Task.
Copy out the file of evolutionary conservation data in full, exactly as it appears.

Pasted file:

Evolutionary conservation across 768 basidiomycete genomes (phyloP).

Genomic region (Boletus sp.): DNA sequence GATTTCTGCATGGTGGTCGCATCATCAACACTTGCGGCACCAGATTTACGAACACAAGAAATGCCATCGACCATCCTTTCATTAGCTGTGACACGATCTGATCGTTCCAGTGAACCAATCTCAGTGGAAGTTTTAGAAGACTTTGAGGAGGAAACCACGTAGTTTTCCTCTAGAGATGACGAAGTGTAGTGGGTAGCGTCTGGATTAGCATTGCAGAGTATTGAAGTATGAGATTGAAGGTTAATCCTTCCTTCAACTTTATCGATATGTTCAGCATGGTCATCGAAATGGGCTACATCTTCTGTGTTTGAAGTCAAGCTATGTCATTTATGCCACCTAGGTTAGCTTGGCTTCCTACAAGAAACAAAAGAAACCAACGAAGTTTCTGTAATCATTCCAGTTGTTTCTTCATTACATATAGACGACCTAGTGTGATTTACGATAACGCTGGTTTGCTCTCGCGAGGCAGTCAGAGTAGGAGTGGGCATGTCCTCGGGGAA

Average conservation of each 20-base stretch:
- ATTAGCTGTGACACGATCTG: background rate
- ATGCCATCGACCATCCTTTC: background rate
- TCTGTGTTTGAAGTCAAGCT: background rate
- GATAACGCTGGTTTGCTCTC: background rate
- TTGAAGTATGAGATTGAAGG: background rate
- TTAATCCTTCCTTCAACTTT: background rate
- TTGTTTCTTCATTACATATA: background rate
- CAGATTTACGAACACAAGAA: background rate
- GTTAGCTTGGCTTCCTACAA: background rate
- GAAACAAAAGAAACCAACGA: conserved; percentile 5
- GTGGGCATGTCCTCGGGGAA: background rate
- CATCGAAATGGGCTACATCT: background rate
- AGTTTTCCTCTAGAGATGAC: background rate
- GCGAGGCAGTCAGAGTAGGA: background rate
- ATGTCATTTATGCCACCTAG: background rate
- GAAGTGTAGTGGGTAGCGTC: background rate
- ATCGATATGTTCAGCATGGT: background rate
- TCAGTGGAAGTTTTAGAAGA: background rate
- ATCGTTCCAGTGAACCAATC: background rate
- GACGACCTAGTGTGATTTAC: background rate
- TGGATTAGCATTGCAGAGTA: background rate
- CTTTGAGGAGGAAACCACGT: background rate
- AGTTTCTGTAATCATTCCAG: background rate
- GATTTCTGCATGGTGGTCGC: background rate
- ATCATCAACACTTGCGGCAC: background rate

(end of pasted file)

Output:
Evolutionary conservation across 768 basidiomycete genomes (phyloP).

Genomic region (Boletus sp.): DNA sequence GATTTCTGCATGGTGGTCGCATCATCAACACTTGCGGCACCAGATTTACGAACACAAGAAATGCCATCGACCATCCTTTCATTAGCTGTGACACGATCTGATCGTTCCAGTGAACCAATCTCAGTGGAAGTTTTAGAAGACTTTGAGGAGGAAACCACGTAGTTTTCCTCTAGAGATGACGAAGTGTAGTGGGTAGCGTCTGGATTAGCATTGCAGAGTATTGAAGTATGAGATTGAAGGTTAATCCTTCCTTCAACTTTATCGATATGTTCAGCATGGTCATCGAAATGGGCTACATCTTCTGTGTTTGAAGTCAAGCTATGTCATTTATGCCACCTAGGTTAGCTTGGCTTCCTACAAGAAACAAAAGAAACCAACGAAGTTTCTGTAATCATTCCAGTTGTTTCTTCATTACATATAGACGACCTAGTGTGATTTACGATAACGCTGGTTTGCTCTCGCGAGGCAGTCAGAGTAGGAGTGGGCATGTCCTCGGGGAA

Average conservation of each 20-base stretch:
- ATTAGCTGTGACACGATCTG: background rate
- ATGCCATCGACCATCCTTTC: background rate
- TCTGTGTTTGAAGTCAAGCT: background rate
- GATAACGCTGGTTTGCTCTC: background rate
- TTGAAGTATGAGATTGAAGG: background rate
- TTAATCCTTCCTTCAACTTT: background rate
- TTGTTTCTTCATTACATATA: background rate
- CAGATTTACGAACACAAGAA: background rate
- GTTAGCTTGGCTTCCTACAA: background rate
- GAAACAAAAGAAACCAACGA: conserved; percentile 5
- GTGGGCATGTCCTCGGGGAA: background rate
- CATCGAAATGGGCTACATCT: background rate
- AGTTTTCCTCTAGAGATGAC: background rate
- GCGAGGCAGTCAGAGTAGGA: background rate
- ATGTCATTTATGCCACCTAG: background rate
- GAAGTGTAGTGGGTAGCGTC: background rate
- ATCGATATGTTCAGCATGGT: background rate
- TCAGTGGAAGTTTTAGAAGA: background rate
- ATCGTTCCAGTGAACCAATC: background rate
- GACGACCTAGTGTGATTTAC: background rate
- TGGATTAGCATTGCAGAGTA: background rate
- CTTTGAGGAGGAAACCACGT: background rate
- AGTTTCTGTAATCATTCCAG: background rate
- GATTTCTGCATGGTGGTCGC: background rate
- ATCATCAACACTTGCGGCAC: background rate